“He did not cater only within London. On 25 August 1804 The Morning Post reported, in its Fashionable World column:

“’Lady Smith Burgess’s Fete at Havering Bower in Essex…about 200 of the neighbouring nobility and gentry, and many others from town were present…. About five o’clock [in the afternoon] the company…returned into the Saloon, where a most sumptuous Breakfast was set out. The entertainment consisted of every delicacy which the munificence of her Ladyship could provide, and the taste of Mr Gunter, the confectioner, could display.’

5597423.jpgWhen the east side of Berkeley Square was demolished in 1936–7, Gunter’s moved to Curzon Street. The tea shop closed in 1956, although the catering business continued for another twenty years. Gunter’s was also known for its catering business and beautifully decorated cakes. In 1811, the Duchess of Bedford’s and Mrs. Calvert’s ball suppers featured the shop’s confectionery, a tradition followed by many a society lady. Along with Bolland’s of Chester and W G Buszard, Gunter’s were considered to be the wedding cake makers du jour and made the bride cake for the marriage of Queen Victoria’s Granddaughter Princess Louise of Wales in 1889.

Other Resources: 

Georgian Index 

Jane Austen’s World 

Jolie Beaumont 

LAHilden 

Vanessa Riley 

Posted in British currency, British history, commerce, Georgian England, Living in the Regency | Tagged , , , , , | 11 Comments

Testing the Money: The Trial of Pyx

The Trial of Pyx is a near-800 year old ceremony to test Britain’s coinage. The Trial of the Pyx dates as far back as 1249. The Queen’s Remembrancer oversees the ceremony. Until the 19th century this duty was undertaken at the Court of Exchequer, but is now held at Goldsmiths’ Hall in the City of London. The ceremony puts the Royal Mint on trial. Over a four-month period, nearly 100,000 are scrutinized. During the process, the coins are tested for imperfections or impurities in the metals used, therefore, confirming their value. 

Historic UK tells us, “The Trial of Pyx is a rather interesting one. Every day the Royal Mint collect samples of the coins they produce: this amounts to around 88,000 coins a year. These coins are then placed in boxes (or pyxes) and every February they are brought to Goldsmiths Hall. The Queen’s Remembrancer swears in a jury of 26 goldsmiths whose job it is to count, measure, weigh and assay the coins. In April or May he or she returns to hear the jurers’ verdict.”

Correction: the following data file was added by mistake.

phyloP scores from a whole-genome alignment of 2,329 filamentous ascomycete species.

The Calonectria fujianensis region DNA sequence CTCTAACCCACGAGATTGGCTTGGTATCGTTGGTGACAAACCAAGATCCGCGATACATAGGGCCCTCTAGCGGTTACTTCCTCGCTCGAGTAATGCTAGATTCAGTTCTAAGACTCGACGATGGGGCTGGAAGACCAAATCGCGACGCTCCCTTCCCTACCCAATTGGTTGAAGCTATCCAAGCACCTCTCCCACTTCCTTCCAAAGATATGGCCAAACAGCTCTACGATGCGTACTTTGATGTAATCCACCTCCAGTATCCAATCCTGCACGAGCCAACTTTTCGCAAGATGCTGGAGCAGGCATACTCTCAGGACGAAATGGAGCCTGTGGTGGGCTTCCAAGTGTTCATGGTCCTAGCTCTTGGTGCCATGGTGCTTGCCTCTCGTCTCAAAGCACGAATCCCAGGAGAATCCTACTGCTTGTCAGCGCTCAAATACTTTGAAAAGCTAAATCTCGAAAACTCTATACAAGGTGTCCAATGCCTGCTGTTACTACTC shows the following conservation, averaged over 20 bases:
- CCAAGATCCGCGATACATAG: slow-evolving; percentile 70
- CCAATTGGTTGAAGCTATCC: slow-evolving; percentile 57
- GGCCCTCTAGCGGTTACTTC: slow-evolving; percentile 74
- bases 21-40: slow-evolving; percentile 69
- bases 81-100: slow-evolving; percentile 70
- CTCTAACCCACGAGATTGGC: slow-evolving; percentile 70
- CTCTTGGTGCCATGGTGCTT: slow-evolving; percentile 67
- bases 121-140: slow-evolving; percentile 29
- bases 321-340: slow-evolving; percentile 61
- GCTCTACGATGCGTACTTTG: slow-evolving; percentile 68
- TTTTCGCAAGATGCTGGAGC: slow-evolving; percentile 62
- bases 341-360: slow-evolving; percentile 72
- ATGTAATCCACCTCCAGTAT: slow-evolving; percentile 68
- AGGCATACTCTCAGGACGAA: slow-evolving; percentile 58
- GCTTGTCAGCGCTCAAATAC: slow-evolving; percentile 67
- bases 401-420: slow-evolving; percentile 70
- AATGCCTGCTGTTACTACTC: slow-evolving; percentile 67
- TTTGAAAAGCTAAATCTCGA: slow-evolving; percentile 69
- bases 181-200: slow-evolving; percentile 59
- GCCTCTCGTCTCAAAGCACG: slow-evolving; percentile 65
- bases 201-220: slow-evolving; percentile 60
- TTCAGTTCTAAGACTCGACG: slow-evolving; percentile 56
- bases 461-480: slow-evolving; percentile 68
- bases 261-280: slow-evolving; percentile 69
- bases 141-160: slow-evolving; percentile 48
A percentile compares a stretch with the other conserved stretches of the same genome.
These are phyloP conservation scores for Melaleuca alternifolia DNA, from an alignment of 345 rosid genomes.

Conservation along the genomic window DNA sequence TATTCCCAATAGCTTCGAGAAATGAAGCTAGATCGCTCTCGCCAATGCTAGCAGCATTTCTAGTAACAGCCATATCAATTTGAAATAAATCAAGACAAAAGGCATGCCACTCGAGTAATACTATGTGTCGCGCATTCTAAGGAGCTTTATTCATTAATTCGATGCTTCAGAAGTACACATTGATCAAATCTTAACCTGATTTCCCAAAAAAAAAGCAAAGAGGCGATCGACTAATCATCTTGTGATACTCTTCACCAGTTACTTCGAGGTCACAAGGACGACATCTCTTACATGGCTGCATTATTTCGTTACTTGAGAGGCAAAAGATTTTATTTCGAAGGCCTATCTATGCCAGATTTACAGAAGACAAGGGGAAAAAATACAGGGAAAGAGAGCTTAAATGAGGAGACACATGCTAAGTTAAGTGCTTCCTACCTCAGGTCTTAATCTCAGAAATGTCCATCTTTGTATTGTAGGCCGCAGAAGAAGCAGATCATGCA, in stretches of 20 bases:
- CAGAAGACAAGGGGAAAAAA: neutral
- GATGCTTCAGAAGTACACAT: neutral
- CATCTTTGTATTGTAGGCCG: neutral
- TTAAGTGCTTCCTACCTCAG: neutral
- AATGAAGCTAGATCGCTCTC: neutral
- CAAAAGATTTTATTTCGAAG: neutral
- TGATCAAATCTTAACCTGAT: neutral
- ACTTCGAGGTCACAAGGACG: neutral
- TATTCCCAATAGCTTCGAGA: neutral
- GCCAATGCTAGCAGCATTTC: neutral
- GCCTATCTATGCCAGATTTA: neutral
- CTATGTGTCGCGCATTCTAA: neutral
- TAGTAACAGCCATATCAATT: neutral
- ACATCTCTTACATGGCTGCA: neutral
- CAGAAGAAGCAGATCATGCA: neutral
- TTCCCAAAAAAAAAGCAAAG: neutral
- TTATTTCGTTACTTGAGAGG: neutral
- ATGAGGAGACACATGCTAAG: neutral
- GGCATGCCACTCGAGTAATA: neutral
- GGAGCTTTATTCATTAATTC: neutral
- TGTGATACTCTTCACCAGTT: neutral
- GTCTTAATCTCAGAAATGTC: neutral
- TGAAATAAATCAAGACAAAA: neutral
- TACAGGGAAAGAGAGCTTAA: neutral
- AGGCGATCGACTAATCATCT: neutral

Coins from the commemorative £1,000 coin (worth £49,995) made from a kilo of solid gold to the 20p piece, all denominations of coins are tested. According to Coin Books, 2017 saw the Trial this year was the new £1 coin, which has 12 sides and will be released to the public later this year. It is considered to be the most secure coin ever developed.

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This one kilo gold coin celebrates the Queen’s 90th birthday. via Coin Books http://www.coinbooks.org/v20/esylum_v20n06a21.html

The Royal Mint provides these insights: “As one of the nation’s longest-established judicial ceremonies, the Trial of the Pyx has a rich and fascinating history. It brings together some of the United Kingdom’s oldest organisations and offices with the purpose of ensuring the quality and accuracy of the nation’s coinage. 

“The ceremony involves the Chancellor of the Exchequer (or nominated representative), financial leaders, representatives of The Royal Mint and freemen of the Worshipful Company of Goldsmiths, commonly known as The Goldsmiths’ Company.”

“The word ‘pyx’ comes from the Latin word ‘pyxis’ or small box. In this case, it refers to the chests used to transport the coins. Throughout the year, in a procedure that has barely changed since the reign of Henry III, coins are randomly selected from every batch of each denomination struck, sealed in bags of 50 and locked away in the Pyx boxes for testing at the Trial.”